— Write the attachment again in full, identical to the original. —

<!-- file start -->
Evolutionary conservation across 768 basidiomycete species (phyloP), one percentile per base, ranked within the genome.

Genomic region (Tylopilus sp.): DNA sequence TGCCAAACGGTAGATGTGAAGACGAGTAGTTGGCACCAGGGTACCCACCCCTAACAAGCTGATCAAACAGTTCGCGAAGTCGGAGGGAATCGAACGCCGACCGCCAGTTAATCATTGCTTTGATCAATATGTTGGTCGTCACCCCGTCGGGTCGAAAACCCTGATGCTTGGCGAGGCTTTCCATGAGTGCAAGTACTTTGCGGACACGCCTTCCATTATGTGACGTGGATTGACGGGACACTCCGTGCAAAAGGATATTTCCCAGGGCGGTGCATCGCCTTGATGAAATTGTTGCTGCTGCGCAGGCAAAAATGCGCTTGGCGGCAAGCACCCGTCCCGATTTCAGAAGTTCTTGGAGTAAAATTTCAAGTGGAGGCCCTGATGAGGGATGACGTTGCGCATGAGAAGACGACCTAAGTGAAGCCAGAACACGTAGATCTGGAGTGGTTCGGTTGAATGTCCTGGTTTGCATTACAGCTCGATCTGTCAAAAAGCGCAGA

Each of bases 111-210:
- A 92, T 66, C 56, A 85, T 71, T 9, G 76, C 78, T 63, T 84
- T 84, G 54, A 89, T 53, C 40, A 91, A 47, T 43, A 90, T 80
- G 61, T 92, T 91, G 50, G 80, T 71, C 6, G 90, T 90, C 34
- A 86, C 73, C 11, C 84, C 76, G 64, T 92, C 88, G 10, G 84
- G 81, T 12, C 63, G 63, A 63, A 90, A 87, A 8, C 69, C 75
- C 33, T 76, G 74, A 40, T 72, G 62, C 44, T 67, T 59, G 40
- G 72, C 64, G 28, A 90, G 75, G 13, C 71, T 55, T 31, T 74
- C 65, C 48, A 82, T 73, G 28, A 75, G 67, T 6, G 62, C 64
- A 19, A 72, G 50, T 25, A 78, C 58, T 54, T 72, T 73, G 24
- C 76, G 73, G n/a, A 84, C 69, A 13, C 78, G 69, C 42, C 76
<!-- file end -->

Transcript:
Evolutionary conservation across 768 basidiomycete species (phyloP), one percentile per base, ranked within the genome.

Genomic region (Tylopilus sp.): DNA sequence TGCCAAACGGTAGATGTGAAGACGAGTAGTTGGCACCAGGGTACCCACCCCTAACAAGCTGATCAAACAGTTCGCGAAGTCGGAGGGAATCGAACGCCGACCGCCAGTTAATCATTGCTTTGATCAATATGTTGGTCGTCACCCCGTCGGGTCGAAAACCCTGATGCTTGGCGAGGCTTTCCATGAGTGCAAGTACTTTGCGGACACGCCTTCCATTATGTGACGTGGATTGACGGGACACTCCGTGCAAAAGGATATTTCCCAGGGCGGTGCATCGCCTTGATGAAATTGTTGCTGCTGCGCAGGCAAAAATGCGCTTGGCGGCAAGCACCCGTCCCGATTTCAGAAGTTCTTGGAGTAAAATTTCAAGTGGAGGCCCTGATGAGGGATGACGTTGCGCATGAGAAGACGACCTAAGTGAAGCCAGAACACGTAGATCTGGAGTGGTTCGGTTGAATGTCCTGGTTTGCATTACAGCTCGATCTGTCAAAAAGCGCAGA

Each of bases 111-210:
- A 92, T 66, C 56, A 85, T 71, T 9, G 76, C 78, T 63, T 84
- T 84, G 54, A 89, T 53, C 40, A 91, A 47, T 43, A 90, T 80
- G 61, T 92, T 91, G 50, G 80, T 71, C 6, G 90, T 90, C 34
- A 86, C 73, C 11, C 84, C 76, G 64, T 92, C 88, G 10, G 84
- G 81, T 12, C 63, G 63, A 63, A 90, A 87, A 8, C 69, C 75
- C 33, T 76, G 74, A 40, T 72, G 62, C 44, T 67, T 59, G 40
- G 72, C 64, G 28, A 90, G 75, G 13, C 71, T 55, T 31, T 74
- C 65, C 48, A 82, T 73, G 28, A 75, G 67, T 6, G 62, C 64
- A 19, A 72, G 50, T 25, A 78, C 58, T 54, T 72, T 73, G 24
- C 76, G 73, G n/a, A 84, C 69, A 13, C 78, G 69, C 42, C 76